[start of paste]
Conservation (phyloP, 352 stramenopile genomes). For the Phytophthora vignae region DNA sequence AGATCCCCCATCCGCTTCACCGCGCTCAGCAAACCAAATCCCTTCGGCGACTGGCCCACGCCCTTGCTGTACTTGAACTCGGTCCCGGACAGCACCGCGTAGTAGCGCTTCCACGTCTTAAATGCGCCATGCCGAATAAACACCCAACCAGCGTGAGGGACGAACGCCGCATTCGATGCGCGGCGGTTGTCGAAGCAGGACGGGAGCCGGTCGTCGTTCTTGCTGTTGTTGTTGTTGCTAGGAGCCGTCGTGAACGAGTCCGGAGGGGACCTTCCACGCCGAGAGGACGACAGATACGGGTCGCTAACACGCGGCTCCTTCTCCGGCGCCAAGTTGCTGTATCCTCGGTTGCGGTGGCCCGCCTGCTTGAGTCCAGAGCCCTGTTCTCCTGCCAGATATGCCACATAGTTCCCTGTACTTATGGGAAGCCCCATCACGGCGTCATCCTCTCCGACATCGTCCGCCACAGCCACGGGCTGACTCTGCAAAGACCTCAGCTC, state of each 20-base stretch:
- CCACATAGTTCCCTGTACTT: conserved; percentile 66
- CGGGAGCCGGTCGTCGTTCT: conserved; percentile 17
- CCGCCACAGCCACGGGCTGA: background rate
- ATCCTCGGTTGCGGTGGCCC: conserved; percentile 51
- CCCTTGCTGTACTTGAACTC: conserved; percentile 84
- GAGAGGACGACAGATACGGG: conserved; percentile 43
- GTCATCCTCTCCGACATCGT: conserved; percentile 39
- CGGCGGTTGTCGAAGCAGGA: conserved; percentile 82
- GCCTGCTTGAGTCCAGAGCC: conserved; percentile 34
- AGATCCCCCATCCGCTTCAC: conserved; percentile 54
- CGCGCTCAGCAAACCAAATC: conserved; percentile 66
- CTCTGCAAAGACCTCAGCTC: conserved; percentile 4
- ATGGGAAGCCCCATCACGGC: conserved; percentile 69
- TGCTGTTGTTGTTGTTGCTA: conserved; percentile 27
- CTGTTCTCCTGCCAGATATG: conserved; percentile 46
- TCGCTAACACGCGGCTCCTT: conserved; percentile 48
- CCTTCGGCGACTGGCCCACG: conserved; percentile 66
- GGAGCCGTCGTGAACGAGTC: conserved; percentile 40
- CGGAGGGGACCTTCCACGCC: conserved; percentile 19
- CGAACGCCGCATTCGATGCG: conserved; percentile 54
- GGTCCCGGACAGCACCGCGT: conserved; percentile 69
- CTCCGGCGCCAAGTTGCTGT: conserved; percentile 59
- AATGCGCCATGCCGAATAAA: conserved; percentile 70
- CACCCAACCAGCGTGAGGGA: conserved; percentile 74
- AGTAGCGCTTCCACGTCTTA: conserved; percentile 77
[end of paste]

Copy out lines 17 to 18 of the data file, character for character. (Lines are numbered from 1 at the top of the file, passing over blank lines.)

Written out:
- TCGCTAACACGCGGCTCCTT: conserved; percentile 48
- CCTTCGGCGACTGGCCCACG: conserved; percentile 66